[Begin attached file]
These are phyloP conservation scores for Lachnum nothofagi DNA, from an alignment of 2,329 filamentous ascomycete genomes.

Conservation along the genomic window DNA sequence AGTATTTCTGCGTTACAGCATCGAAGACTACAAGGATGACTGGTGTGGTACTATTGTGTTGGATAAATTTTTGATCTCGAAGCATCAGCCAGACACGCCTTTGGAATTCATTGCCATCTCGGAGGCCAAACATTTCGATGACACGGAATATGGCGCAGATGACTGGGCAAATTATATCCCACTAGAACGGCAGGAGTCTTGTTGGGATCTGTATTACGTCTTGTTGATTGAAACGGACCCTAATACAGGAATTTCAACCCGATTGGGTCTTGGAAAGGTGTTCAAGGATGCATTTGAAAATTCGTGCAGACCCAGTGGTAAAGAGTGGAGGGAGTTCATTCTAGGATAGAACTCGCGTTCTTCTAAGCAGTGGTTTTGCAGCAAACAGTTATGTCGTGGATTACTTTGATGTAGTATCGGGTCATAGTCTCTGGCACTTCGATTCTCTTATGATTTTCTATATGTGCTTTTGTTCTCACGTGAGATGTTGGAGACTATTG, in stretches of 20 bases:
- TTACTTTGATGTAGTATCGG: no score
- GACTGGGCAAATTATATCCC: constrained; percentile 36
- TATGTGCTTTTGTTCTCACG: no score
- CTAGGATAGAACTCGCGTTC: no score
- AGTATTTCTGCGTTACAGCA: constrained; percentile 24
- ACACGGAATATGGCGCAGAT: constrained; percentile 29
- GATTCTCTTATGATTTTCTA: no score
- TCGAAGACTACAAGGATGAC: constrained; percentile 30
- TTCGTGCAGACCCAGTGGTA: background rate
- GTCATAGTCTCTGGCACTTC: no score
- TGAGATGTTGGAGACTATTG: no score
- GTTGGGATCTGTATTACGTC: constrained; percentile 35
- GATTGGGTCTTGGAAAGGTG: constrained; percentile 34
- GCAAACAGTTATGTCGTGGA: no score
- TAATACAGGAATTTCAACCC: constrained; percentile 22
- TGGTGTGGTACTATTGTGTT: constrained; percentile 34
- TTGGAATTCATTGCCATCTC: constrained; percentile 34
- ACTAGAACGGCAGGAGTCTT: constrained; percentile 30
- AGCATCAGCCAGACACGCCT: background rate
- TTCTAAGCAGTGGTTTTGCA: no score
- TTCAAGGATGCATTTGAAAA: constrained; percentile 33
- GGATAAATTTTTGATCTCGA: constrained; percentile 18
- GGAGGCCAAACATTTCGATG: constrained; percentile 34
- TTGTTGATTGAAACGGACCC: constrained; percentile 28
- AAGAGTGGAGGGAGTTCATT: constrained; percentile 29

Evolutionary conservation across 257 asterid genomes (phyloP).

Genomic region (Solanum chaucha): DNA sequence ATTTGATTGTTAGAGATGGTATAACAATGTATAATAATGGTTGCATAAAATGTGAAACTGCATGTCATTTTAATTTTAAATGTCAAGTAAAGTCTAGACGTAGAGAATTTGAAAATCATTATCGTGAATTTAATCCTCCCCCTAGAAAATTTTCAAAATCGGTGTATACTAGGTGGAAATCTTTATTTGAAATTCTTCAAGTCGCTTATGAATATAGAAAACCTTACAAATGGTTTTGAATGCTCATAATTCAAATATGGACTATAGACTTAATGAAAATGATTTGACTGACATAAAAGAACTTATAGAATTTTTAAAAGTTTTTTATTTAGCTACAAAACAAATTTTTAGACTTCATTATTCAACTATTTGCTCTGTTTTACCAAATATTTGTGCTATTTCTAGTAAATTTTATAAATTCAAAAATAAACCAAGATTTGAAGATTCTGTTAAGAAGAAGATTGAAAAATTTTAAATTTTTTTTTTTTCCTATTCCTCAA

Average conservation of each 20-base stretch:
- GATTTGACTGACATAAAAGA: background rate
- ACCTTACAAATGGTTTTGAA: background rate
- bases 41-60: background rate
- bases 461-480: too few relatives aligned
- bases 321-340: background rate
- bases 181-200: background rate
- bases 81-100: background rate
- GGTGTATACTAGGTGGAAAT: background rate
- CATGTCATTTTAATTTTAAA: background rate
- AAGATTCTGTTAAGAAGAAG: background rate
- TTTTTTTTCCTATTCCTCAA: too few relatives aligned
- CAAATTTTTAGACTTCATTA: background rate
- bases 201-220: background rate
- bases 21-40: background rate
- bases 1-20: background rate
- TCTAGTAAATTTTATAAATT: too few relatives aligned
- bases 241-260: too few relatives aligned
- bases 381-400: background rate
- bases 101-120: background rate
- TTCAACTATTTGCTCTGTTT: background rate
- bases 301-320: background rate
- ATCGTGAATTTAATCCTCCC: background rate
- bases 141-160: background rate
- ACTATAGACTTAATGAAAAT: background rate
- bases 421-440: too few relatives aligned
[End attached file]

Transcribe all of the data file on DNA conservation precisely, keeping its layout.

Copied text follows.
These are phyloP conservation scores for Lachnum nothofagi DNA, from an alignment of 2,329 filamentous ascomycete genomes.

Conservation along the genomic window DNA sequence AGTATTTCTGCGTTACAGCATCGAAGACTACAAGGATGACTGGTGTGGTACTATTGTGTTGGATAAATTTTTGATCTCGAAGCATCAGCCAGACACGCCTTTGGAATTCATTGCCATCTCGGAGGCCAAACATTTCGATGACACGGAATATGGCGCAGATGACTGGGCAAATTATATCCCACTAGAACGGCAGGAGTCTTGTTGGGATCTGTATTACGTCTTGTTGATTGAAACGGACCCTAATACAGGAATTTCAACCCGATTGGGTCTTGGAAAGGTGTTCAAGGATGCATTTGAAAATTCGTGCAGACCCAGTGGTAAAGAGTGGAGGGAGTTCATTCTAGGATAGAACTCGCGTTCTTCTAAGCAGTGGTTTTGCAGCAAACAGTTATGTCGTGGATTACTTTGATGTAGTATCGGGTCATAGTCTCTGGCACTTCGATTCTCTTATGATTTTCTATATGTGCTTTTGTTCTCACGTGAGATGTTGGAGACTATTG, in stretches of 20 bases:
- TTACTTTGATGTAGTATCGG: no score
- GACTGGGCAAATTATATCCC: constrained; percentile 36
- TATGTGCTTTTGTTCTCACG: no score
- CTAGGATAGAACTCGCGTTC: no score
- AGTATTTCTGCGTTACAGCA: constrained; percentile 24
- ACACGGAATATGGCGCAGAT: constrained; percentile 29
- GATTCTCTTATGATTTTCTA: no score
- TCGAAGACTACAAGGATGAC: constrained; percentile 30
- TTCGTGCAGACCCAGTGGTA: background rate
- GTCATAGTCTCTGGCACTTC: no score
- TGAGATGTTGGAGACTATTG: no score
- GTTGGGATCTGTATTACGTC: constrained; percentile 35
- GATTGGGTCTTGGAAAGGTG: constrained; percentile 34
- GCAAACAGTTATGTCGTGGA: no score
- TAATACAGGAATTTCAACCC: constrained; percentile 22
- TGGTGTGGTACTATTGTGTT: constrained; percentile 34
- TTGGAATTCATTGCCATCTC: constrained; percentile 34
- ACTAGAACGGCAGGAGTCTT: constrained; percentile 30
- AGCATCAGCCAGACACGCCT: background rate
- TTCTAAGCAGTGGTTTTGCA: no score
- TTCAAGGATGCATTTGAAAA: constrained; percentile 33
- GGATAAATTTTTGATCTCGA: constrained; percentile 18
- GGAGGCCAAACATTTCGATG: constrained; percentile 34
- TTGTTGATTGAAACGGACCC: constrained; percentile 28
- AAGAGTGGAGGGAGTTCATT: constrained; percentile 29

Evolutionary conservation across 257 asterid genomes (phyloP).

Genomic region (Solanum chaucha): DNA sequence ATTTGATTGTTAGAGATGGTATAACAATGTATAATAATGGTTGCATAAAATGTGAAACTGCATGTCATTTTAATTTTAAATGTCAAGTAAAGTCTAGACGTAGAGAATTTGAAAATCATTATCGTGAATTTAATCCTCCCCCTAGAAAATTTTCAAAATCGGTGTATACTAGGTGGAAATCTTTATTTGAAATTCTTCAAGTCGCTTATGAATATAGAAAACCTTACAAATGGTTTTGAATGCTCATAATTCAAATATGGACTATAGACTTAATGAAAATGATTTGACTGACATAAAAGAACTTATAGAATTTTTAAAAGTTTTTTATTTAGCTACAAAACAAATTTTTAGACTTCATTATTCAACTATTTGCTCTGTTTTACCAAATATTTGTGCTATTTCTAGTAAATTTTATAAATTCAAAAATAAACCAAGATTTGAAGATTCTGTTAAGAAGAAGATTGAAAAATTTTAAATTTTTTTTTTTTCCTATTCCTCAA

Average conservation of each 20-base stretch:
- GATTTGACTGACATAAAAGA: background rate
- ACCTTACAAATGGTTTTGAA: background rate
- bases 41-60: background rate
- bases 461-480: too few relatives aligned
- bases 321-340: background rate
- bases 181-200: background rate
- bases 81-100: background rate
- GGTGTATACTAGGTGGAAAT: background rate
- CATGTCATTTTAATTTTAAA: background rate
- AAGATTCTGTTAAGAAGAAG: background rate
- TTTTTTTTCCTATTCCTCAA: too few relatives aligned
- CAAATTTTTAGACTTCATTA: background rate
- bases 201-220: background rate
- bases 21-40: background rate
- bases 1-20: background rate
- TCTAGTAAATTTTATAAATT: too few relatives aligned
- bases 241-260: too few relatives aligned
- bases 381-400: background rate
- bases 101-120: background rate
- TTCAACTATTTGCTCTGTTT: background rate
- bases 301-320: background rate
- ATCGTGAATTTAATCCTCCC: background rate
- bases 141-160: background rate
- ACTATAGACTTAATGAAAAT: background rate
- bases 421-440: too few relatives aligned